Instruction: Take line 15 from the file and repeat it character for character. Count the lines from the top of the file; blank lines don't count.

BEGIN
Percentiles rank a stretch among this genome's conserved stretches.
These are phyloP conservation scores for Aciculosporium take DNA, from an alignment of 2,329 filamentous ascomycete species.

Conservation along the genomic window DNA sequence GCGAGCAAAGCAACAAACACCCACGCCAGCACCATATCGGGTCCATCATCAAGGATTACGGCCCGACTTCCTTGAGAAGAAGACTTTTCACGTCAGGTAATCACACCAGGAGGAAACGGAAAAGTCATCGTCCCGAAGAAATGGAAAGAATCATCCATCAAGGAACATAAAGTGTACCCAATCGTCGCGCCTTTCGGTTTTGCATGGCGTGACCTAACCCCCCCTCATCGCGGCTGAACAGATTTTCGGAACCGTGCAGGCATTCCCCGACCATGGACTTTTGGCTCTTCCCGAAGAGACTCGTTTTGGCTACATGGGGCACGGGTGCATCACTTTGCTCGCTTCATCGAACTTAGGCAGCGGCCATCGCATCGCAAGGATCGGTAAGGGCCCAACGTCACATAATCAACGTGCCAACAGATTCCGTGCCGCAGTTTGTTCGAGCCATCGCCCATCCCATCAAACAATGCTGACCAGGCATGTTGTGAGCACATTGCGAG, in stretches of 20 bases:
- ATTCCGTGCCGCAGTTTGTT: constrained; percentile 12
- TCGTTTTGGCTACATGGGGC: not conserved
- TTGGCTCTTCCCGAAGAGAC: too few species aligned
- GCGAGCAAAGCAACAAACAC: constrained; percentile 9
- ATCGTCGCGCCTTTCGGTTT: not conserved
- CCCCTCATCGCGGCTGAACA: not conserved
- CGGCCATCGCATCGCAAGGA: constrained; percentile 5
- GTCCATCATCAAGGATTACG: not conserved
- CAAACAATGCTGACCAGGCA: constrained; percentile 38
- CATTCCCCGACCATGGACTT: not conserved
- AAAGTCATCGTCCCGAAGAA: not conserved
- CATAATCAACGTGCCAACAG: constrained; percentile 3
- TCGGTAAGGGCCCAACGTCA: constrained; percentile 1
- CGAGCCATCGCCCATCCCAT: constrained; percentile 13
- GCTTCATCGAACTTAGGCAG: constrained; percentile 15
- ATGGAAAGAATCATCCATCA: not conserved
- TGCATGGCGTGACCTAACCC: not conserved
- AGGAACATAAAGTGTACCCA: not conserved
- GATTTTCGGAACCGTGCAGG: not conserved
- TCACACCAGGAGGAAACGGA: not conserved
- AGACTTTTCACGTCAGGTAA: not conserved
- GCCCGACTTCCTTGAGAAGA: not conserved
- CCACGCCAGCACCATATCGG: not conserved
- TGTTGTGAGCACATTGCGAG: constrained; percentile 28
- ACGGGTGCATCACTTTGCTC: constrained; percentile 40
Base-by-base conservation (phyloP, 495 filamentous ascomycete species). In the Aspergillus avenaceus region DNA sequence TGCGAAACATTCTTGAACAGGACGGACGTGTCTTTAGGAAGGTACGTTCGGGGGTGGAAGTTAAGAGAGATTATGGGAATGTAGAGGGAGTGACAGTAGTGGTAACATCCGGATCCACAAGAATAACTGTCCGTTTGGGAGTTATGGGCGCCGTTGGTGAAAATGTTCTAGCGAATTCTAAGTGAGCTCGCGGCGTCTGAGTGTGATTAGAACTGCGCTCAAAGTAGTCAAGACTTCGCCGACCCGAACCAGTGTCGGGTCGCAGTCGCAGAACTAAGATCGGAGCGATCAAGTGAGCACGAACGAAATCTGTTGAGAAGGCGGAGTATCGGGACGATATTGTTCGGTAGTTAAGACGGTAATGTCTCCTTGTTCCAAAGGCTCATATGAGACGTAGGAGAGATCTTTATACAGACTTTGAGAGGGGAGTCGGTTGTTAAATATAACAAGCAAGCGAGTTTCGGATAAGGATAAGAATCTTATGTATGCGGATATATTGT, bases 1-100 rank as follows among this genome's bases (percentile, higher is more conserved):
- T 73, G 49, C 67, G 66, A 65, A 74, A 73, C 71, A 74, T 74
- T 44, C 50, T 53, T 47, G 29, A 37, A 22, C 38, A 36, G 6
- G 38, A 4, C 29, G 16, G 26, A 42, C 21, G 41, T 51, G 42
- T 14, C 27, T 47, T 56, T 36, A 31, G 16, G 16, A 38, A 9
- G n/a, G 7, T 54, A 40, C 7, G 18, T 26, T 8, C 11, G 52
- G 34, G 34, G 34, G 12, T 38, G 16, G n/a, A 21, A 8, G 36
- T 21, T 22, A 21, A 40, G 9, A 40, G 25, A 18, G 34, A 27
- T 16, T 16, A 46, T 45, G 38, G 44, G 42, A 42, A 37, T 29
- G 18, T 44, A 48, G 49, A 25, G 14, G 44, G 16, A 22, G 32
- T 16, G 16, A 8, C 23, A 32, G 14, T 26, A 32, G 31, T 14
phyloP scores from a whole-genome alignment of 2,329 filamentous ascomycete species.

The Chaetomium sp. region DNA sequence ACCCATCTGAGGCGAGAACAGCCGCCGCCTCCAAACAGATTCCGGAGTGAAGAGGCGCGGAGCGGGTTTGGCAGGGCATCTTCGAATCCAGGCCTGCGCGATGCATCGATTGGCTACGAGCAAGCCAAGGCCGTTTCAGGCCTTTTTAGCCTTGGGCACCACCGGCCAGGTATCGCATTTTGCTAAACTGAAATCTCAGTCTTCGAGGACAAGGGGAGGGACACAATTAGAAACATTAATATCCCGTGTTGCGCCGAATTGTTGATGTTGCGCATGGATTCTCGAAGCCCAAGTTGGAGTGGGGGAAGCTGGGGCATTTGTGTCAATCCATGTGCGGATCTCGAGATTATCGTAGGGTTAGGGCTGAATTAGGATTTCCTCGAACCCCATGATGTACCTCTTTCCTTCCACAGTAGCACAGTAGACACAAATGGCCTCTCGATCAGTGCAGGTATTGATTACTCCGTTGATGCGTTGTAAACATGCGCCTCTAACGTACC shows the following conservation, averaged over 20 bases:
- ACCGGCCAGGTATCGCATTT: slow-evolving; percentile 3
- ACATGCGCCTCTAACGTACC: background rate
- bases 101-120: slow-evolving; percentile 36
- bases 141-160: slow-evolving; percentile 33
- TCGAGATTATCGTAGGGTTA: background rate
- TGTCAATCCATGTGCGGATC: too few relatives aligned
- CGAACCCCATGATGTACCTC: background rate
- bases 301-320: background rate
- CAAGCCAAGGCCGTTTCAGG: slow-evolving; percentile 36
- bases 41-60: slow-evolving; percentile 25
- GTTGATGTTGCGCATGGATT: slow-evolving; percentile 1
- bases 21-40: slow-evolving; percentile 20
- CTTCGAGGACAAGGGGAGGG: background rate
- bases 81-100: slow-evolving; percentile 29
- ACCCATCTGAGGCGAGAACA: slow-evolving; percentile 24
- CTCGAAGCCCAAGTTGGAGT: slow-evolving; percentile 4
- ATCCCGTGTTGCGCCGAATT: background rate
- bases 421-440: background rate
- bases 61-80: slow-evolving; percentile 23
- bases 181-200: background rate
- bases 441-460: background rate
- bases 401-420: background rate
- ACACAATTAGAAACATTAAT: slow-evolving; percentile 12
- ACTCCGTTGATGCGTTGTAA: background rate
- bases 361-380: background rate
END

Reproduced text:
- CATAATCAACGTGCCAACAG: constrained; percentile 3